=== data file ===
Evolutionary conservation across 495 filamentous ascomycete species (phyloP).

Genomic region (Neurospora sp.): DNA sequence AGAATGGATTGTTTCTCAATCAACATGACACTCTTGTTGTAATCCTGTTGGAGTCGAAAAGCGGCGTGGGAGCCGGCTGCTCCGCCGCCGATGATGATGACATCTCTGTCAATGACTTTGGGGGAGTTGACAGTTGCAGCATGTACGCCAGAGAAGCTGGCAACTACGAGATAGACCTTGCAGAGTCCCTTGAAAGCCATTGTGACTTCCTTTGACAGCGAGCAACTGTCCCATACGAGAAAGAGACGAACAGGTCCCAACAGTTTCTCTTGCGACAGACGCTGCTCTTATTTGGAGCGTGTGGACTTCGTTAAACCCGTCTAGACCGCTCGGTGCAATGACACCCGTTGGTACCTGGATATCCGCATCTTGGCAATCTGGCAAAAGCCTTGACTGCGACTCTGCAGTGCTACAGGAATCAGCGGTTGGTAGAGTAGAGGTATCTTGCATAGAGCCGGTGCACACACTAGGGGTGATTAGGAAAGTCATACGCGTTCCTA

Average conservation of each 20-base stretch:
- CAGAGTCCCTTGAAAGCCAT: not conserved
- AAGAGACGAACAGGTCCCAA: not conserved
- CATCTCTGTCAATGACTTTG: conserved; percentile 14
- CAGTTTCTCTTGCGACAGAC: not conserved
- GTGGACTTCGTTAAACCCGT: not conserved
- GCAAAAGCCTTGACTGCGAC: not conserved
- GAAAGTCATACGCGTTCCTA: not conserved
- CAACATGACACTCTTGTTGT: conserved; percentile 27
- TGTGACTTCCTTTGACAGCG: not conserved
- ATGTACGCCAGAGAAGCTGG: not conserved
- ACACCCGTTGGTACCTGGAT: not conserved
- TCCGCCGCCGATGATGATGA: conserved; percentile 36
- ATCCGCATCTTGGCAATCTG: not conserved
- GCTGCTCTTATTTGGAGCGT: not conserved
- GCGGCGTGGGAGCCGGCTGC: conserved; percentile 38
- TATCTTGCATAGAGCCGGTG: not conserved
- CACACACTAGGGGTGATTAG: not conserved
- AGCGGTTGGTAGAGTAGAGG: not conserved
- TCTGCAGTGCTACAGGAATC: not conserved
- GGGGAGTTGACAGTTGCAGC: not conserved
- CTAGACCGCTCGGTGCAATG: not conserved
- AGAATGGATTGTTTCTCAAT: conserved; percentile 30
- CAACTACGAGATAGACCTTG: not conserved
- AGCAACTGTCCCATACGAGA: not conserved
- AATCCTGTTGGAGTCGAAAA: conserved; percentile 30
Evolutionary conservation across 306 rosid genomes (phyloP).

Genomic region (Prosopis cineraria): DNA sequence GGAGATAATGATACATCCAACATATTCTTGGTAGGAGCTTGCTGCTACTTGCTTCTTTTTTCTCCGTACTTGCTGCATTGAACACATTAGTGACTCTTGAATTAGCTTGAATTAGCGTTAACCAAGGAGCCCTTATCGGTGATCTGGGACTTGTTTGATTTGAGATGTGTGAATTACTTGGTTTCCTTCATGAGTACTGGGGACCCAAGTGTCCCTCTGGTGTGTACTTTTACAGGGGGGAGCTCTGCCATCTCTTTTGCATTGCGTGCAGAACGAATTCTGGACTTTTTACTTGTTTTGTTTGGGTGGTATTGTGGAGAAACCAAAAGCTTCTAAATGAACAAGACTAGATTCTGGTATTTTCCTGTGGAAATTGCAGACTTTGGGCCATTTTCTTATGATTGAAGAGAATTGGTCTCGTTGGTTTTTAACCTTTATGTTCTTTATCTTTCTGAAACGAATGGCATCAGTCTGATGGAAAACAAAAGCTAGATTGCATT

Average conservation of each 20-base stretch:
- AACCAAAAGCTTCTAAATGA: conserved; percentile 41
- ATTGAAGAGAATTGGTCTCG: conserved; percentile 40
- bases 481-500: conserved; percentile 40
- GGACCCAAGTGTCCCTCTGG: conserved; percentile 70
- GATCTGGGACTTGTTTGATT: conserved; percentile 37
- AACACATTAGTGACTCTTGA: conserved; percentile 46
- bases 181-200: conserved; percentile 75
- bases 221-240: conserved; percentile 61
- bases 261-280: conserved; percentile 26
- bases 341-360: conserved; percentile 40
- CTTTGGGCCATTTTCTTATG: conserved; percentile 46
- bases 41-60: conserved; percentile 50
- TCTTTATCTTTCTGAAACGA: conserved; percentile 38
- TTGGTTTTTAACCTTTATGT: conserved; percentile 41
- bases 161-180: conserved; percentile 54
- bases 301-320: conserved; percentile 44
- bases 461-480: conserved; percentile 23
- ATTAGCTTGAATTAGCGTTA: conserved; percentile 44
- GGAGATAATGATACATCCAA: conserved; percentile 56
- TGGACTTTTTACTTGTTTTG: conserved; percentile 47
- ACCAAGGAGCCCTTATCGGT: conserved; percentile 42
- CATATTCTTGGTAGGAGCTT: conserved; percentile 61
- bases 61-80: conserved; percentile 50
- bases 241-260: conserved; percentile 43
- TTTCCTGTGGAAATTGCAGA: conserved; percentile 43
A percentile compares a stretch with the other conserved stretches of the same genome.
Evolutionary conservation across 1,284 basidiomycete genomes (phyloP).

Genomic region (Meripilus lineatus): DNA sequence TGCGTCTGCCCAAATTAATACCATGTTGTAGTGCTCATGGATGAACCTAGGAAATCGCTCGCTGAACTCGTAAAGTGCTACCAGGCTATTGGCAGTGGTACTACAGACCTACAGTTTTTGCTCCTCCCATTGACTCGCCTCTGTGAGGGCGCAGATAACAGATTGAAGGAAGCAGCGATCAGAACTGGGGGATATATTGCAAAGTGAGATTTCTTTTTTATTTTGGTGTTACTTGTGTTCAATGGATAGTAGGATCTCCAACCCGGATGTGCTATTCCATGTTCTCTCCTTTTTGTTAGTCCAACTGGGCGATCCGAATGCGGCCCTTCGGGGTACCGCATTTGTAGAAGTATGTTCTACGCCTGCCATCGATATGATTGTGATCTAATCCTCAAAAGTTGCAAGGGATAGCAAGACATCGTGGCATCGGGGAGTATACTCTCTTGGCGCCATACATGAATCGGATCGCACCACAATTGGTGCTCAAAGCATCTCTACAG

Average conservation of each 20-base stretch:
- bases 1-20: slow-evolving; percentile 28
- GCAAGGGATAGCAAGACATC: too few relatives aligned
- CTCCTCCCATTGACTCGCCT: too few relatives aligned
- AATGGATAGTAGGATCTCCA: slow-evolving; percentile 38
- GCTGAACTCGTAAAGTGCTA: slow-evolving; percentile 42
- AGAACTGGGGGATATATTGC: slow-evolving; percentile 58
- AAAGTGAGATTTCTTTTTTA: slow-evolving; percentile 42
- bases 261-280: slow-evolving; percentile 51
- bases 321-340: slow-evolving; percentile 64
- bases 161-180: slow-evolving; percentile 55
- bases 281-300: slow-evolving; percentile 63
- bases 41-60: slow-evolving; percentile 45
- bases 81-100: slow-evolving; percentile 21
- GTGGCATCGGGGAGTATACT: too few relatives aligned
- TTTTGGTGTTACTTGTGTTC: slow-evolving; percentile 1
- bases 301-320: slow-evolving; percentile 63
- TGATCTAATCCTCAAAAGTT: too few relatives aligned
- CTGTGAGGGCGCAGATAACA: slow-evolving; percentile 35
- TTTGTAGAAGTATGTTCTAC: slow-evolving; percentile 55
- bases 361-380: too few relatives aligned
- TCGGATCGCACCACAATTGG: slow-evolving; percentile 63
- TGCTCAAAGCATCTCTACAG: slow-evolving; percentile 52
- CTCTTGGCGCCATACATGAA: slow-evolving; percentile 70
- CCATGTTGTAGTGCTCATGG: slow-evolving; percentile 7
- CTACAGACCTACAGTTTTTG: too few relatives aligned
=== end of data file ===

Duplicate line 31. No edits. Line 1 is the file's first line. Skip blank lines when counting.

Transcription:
Average conservation of each 20-base stretch: